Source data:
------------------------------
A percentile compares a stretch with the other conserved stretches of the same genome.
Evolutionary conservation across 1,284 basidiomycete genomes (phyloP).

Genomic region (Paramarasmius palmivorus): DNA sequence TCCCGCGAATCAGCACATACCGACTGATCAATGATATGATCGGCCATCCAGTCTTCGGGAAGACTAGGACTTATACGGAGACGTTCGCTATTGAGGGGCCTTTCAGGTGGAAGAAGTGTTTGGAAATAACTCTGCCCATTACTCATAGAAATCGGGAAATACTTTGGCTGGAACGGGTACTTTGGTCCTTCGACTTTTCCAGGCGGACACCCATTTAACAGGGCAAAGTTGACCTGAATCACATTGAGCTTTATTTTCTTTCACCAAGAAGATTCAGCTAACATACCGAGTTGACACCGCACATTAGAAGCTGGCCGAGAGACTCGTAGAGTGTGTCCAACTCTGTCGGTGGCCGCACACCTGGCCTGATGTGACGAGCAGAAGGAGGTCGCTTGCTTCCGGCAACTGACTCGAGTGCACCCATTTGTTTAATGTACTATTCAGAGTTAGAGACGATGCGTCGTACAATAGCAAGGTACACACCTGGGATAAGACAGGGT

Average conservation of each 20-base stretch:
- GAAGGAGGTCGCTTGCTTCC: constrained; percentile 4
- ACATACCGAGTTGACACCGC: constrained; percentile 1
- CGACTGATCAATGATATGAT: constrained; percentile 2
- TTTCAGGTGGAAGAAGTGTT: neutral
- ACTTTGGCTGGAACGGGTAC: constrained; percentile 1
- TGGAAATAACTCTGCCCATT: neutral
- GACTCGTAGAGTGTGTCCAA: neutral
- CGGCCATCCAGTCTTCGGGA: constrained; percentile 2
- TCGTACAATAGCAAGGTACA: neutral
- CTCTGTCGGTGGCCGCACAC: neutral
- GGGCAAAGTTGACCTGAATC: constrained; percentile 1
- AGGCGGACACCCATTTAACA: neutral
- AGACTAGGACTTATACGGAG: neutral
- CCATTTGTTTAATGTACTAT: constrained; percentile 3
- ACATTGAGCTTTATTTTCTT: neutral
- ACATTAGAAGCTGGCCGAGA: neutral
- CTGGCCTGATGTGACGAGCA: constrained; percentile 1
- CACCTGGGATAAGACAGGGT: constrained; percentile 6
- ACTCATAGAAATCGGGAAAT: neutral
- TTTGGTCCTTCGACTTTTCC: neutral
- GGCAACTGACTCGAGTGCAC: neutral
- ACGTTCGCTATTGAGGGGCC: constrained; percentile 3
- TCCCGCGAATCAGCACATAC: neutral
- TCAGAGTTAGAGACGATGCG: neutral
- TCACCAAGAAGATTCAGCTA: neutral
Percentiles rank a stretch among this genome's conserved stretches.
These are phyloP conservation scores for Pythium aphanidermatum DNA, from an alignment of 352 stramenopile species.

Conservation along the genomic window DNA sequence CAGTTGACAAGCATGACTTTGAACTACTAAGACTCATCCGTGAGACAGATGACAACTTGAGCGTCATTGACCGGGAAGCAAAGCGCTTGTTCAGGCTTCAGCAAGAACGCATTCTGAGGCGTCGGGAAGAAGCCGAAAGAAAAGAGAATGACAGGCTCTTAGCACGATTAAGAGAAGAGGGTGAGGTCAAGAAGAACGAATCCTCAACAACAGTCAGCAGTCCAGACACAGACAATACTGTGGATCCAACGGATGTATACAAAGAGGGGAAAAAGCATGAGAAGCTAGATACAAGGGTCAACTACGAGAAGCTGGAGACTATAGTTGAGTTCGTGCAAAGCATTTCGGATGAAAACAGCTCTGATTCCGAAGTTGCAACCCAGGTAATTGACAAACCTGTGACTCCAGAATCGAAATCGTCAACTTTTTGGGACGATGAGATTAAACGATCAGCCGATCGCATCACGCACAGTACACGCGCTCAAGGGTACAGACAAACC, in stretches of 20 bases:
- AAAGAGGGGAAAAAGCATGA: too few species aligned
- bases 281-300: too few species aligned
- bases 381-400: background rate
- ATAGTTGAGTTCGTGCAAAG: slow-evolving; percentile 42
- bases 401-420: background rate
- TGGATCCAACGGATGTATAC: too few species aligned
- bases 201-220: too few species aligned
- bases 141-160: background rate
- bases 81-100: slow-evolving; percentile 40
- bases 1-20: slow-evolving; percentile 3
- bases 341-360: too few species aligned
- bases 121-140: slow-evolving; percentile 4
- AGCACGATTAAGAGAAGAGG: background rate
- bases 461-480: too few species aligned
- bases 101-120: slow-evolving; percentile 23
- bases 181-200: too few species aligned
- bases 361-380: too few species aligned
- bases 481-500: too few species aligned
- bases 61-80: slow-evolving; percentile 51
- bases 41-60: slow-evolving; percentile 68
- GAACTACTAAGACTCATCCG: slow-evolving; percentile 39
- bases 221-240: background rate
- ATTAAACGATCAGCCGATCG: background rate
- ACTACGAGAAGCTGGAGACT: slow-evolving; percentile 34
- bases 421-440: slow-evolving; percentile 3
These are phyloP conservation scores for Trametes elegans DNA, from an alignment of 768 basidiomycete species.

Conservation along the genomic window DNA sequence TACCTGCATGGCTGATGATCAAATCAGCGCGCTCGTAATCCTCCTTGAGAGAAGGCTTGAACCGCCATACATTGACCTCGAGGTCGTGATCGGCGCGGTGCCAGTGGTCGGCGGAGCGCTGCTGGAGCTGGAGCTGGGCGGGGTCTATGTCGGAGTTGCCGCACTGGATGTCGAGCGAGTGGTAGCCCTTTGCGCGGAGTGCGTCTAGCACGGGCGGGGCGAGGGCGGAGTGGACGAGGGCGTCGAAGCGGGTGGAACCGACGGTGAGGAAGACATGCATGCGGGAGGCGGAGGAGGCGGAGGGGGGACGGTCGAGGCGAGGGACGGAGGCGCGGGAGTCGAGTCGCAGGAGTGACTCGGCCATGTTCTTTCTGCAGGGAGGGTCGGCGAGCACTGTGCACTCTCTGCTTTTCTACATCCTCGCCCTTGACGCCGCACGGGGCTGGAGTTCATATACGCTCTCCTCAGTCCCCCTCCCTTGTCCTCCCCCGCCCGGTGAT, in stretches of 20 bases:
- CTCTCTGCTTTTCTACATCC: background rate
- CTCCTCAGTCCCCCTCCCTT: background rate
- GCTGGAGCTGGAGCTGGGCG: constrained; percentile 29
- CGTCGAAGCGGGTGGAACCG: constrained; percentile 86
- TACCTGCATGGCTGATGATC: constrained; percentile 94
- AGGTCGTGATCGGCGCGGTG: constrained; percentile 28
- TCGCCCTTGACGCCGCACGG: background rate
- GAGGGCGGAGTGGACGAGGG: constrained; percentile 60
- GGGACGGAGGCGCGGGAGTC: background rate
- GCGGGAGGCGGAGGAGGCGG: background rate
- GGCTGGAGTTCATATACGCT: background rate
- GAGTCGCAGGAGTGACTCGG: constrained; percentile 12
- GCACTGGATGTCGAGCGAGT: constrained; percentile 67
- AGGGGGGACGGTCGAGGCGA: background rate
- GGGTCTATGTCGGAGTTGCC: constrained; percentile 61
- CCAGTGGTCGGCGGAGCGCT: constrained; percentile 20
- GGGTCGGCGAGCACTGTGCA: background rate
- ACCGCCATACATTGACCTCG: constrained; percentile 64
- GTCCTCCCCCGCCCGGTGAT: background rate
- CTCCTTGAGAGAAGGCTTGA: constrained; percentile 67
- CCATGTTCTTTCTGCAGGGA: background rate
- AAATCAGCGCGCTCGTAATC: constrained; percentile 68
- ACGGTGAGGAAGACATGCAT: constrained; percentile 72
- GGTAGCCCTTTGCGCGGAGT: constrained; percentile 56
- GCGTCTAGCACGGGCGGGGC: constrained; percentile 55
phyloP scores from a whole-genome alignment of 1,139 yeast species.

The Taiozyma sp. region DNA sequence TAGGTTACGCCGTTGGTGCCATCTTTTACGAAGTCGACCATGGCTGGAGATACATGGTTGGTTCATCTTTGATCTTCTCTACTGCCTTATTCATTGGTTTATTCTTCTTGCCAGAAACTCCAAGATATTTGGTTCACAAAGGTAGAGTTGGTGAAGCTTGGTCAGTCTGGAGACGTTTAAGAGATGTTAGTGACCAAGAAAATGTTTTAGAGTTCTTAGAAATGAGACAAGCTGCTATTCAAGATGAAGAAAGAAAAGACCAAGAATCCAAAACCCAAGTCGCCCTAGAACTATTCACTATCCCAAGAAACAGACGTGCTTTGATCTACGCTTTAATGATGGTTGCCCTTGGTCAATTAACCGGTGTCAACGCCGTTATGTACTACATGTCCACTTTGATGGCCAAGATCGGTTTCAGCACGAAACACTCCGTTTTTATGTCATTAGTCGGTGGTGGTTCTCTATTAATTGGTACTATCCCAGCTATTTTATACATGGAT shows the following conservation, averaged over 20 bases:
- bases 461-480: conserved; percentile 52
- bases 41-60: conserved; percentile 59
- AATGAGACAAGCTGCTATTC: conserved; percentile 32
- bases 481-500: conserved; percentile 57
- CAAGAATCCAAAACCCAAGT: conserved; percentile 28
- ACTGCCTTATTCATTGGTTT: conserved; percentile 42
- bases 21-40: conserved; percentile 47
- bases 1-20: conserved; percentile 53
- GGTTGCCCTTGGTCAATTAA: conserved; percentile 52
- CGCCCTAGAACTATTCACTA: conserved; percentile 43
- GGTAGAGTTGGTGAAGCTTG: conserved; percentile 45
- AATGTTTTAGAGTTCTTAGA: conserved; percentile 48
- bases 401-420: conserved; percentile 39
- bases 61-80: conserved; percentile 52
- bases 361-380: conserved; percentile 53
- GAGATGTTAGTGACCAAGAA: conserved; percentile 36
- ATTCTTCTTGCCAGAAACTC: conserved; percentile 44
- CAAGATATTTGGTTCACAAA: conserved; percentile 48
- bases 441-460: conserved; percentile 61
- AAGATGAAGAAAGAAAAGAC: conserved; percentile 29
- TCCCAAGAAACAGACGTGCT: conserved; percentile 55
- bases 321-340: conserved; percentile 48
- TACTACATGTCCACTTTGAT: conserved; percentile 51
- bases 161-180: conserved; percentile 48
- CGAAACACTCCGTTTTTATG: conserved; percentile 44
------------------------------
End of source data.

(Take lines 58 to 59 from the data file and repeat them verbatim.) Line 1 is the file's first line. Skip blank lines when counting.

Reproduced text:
These are phyloP conservation scores for Trametes elegans DNA, from an alignment of 768 basidiomycete species.

Conservation along the genomic window DNA sequence TACCTGCATGGCTGATGATCAAATCAGCGCGCTCGTAATCCTCCTTGAGAGAAGGCTTGAACCGCCATACATTGACCTCGAGGTCGTGATCGGCGCGGTGCCAGTGGTCGGCGGAGCGCTGCTGGAGCTGGAGCTGGGCGGGGTCTATGTCGGAGTTGCCGCACTGGATGTCGAGCGAGTGGTAGCCCTTTGCGCGGAGTGCGTCTAGCACGGGCGGGGCGAGGGCGGAGTGGACGAGGGCGTCGAAGCGGGTGGAACCGACGGTGAGGAAGACATGCATGCGGGAGGCGGAGGAGGCGGAGGGGGGACGGTCGAGGCGAGGGACGGAGGCGCGGGAGTCGAGTCGCAGGAGTGACTCGGCCATGTTCTTTCTGCAGGGAGGGTCGGCGAGCACTGTGCACTCTCTGCTTTTCTACATCCTCGCCCTTGACGCCGCACGGGGCTGGAGTTCATATACGCTCTCCTCAGTCCCCCTCCCTTGTCCTCCCCCGCCCGGTGAT, in stretches of 20 bases: